Team:BGU Israel/Collaborations

Team:BGU Israel


We have collaborated with several iGEM teams this year:


Stockholm team is working on cancer diagnosis by engineering of a bacterial sensor which could detect trace amounts of cancer biomarkers.

Stockholm Abstract:

"Synthetic biology offers many potential cost-effective healthcare technologies. One of those could be new ways to diagnose and treat disease at an early stage. Current techniques for biomarker detection (e.g. ELISA, RIA) are time consuming, expensive and require specialised equipment.

We intend to design a microbiological system for the detection of low quantities of biomarkers. This assay aims to be easier and more cost efficient than existing techniques and possible to perform in modestly equipped settings. Initially, we will focus on the expression of a receptor for the desired biomarker. Depending on the nature of the biomarker, the receptor will be either be native or designed.

Upon biomarker detection, signal amplification will be triggered by our receptor system to activate a read out/detection system (e.g. Luciferase, GFP) inside the microorganism to artificially amplify the extracellular signal. In the next stage, the team will go on to design a read-out system to measure the concentration of biomarkers in body samples. Finally we want to investigate if we can make this system transferable to other biomarkers, changing only the receptor part of the system.

The system would be cheap, fast and possible to distribute without advanced equipment. Our motivation is to improve patient prognosis and quality of life and to improve efficiency and reduce costs within the healthcare system."

Our assistance to the team is to express a GPI-anchored Affibody [BBa_K1766012] on the plasma membrane of human cancer cells, which can then be specifically targeted by a compatible drug or toxin (Fig. 1).

Fig. 1. Possible applications of Affibody expression in cancer cells.


1. Cloning

We cloned the Affibody [BBa_K1766012] into our AAV vector for expression under CMV promoter (Fig. 2).


Fig. 2. A. Cloning map of Affibody into AAV vector. B. Successful cloning results.
2. Affibody expression in human cancer cells

Affibody-AAV was produced [link to protocol of virus production], and used for transduction of human cancer cell line (HT1080 fibrosarcoma cell line).
As the Affibody was predesigned to include 3xFLAG peptide (DYKDDDDK) in its sequence, we used anti-FLAG-specific primary antibody to specifically detect the protein in human cancer cells (HT1080 fibrosarcoma) using immunofluorescence [link to staining protocol]. We used two staining protocols, with and w/o permeabilization step, in an attempt to distinguish between extracellular membrane localization and intracellular expression. As shown in Fig. 3, transfection with Affibody-expressing vector resulted in detectable Affibody expression only when permeabilization step was applied. This could indicate the the protein construct is expressed, but it is not correctly transported and localized to the outer membrane, or FLAG sequence (the antigen for the primary Ab) is located inside the cytoplasm.

Fig. 3. Affibody expression in human cancer cells. A-B. Representative images of Affibody expression in human fibrosarcoma cell line HT1080, using Alexa-488-conjugated secondary antibody (methanol fixation & permeabilization). C. Lack of staining w/o permeabilization step (fixation with 4% PFA in PBS). D. Negative control (w/o primary antibody).

Conclusion and future aspects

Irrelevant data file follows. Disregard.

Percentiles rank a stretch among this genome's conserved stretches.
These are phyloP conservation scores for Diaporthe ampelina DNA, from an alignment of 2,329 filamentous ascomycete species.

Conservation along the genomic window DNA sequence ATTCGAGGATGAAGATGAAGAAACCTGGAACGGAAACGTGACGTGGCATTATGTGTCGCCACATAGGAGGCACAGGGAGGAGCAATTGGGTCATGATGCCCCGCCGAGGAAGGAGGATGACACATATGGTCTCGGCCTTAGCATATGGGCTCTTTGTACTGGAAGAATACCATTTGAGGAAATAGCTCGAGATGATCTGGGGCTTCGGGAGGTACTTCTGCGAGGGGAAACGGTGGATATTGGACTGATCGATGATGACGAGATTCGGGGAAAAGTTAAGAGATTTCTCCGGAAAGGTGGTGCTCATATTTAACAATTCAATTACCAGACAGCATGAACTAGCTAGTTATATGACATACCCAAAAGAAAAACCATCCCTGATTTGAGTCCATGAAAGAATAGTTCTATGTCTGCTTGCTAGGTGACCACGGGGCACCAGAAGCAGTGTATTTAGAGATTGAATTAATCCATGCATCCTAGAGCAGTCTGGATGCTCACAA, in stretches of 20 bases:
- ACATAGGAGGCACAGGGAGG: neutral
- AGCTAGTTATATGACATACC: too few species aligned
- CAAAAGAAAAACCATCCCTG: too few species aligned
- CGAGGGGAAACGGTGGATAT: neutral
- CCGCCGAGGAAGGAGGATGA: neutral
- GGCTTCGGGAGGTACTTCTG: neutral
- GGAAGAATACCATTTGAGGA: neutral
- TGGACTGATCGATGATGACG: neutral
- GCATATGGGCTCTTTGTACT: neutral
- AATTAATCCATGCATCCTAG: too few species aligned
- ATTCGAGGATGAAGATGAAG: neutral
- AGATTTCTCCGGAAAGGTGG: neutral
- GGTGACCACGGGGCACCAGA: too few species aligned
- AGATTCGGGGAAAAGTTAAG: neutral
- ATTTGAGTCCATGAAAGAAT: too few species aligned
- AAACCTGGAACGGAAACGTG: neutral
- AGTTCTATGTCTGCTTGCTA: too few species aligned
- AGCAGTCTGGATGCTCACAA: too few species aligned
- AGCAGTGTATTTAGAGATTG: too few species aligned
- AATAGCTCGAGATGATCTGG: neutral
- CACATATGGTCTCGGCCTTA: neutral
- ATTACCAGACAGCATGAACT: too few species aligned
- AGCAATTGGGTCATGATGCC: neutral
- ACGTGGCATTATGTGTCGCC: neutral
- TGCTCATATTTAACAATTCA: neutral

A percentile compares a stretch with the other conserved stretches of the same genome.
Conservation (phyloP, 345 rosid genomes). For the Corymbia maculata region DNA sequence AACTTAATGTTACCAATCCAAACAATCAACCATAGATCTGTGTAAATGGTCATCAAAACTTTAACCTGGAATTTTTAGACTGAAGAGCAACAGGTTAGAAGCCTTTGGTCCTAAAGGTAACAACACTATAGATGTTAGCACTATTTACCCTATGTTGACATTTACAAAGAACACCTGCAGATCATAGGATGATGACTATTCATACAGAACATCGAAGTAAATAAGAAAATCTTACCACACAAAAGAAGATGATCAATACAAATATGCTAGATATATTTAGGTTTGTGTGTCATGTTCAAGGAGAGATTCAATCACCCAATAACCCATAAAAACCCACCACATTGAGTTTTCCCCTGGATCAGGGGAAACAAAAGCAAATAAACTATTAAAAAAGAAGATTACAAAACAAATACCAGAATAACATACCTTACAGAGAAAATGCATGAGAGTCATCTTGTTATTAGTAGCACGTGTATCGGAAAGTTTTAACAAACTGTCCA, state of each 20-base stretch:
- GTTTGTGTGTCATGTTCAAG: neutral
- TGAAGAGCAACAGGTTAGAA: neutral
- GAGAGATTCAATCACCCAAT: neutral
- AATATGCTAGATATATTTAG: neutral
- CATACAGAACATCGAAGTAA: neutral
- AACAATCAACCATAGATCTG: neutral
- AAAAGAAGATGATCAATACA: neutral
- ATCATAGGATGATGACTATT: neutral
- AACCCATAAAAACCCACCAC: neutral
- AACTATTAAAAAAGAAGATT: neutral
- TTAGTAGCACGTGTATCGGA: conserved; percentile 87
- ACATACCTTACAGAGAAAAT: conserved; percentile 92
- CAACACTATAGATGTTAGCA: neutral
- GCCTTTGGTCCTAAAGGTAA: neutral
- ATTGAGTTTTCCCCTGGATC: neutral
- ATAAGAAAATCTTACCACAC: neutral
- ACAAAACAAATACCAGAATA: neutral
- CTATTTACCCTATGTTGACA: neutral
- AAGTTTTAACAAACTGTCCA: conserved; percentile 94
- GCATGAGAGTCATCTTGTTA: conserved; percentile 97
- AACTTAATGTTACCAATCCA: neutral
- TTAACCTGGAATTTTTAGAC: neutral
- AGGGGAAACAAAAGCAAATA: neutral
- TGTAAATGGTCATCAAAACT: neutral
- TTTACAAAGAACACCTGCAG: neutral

Affibody construct could be successfully expressed in human cancer cells. However, the design of the construct should be optimized to ensure the expression on the outer cell membrane for its subsequent use for cancer cell tagging and targeting. For detection, primary Ab against Affibody part of the construct is preferable, in order to clearly validate the expression on the outer membrane. In the future, the Affibody could be expressed exclusively in cancer cells using our Boomerang approach using dCas9-VP64-gRNA system under the control of cancer-specific promoters.

Polices & Practices collaborations:

France-Aix-Maseille, Questioner

Aix-Marseille Université (France), proposed a collaboration. They needed to collect a lot of information about chewing-gum and GMOs around the world. They prepared a small survey, and we went to the streets and interviewed random people. It was a fun challenge. We received a gold badge for our help.

Aix-Marseille project idea:

"Nowadays, chewing gum is the second urban pollutant after cigarette butts. To clean chewing gum, specific engines are used but they are heavy and expensive. The time required for its use is long and they need a large quantity of water. Besides economical aspects, chewing gums have an environmental impact. They are dangerous for the wildlife such as birds. Indeed, believing that it is bread, they eat chewing gums and choke. Regarding these alarming facts, we have decided to create a new environmentally- responsible way to sanitize our streets."

China-Amoy university, article

Amoy iGEM team issued monthly newsletter that enabled igem teams from all over the world to share information about their project and discuss issues concerning it and synthetic biology in general. For this year’s version of the Newsletter iGEM Amoy contacted iGEM Ben-Gurion to include us in the 2015 issue. We had the honor to collaborate and publish an article about our project in the fifth issue of 2015 Newsletter. We described our project and an update on our progress.

link to our article
Israel-Technion, Mini Jamboree

On September 9th, We were invited along with the other Israeli iGEM teams to the Technion - Mini Jamboree Event. Here, each team presented their project, and a panel of judges asked questions and gave tips for improvement and better preparation for the Giant Jamboree in Boston.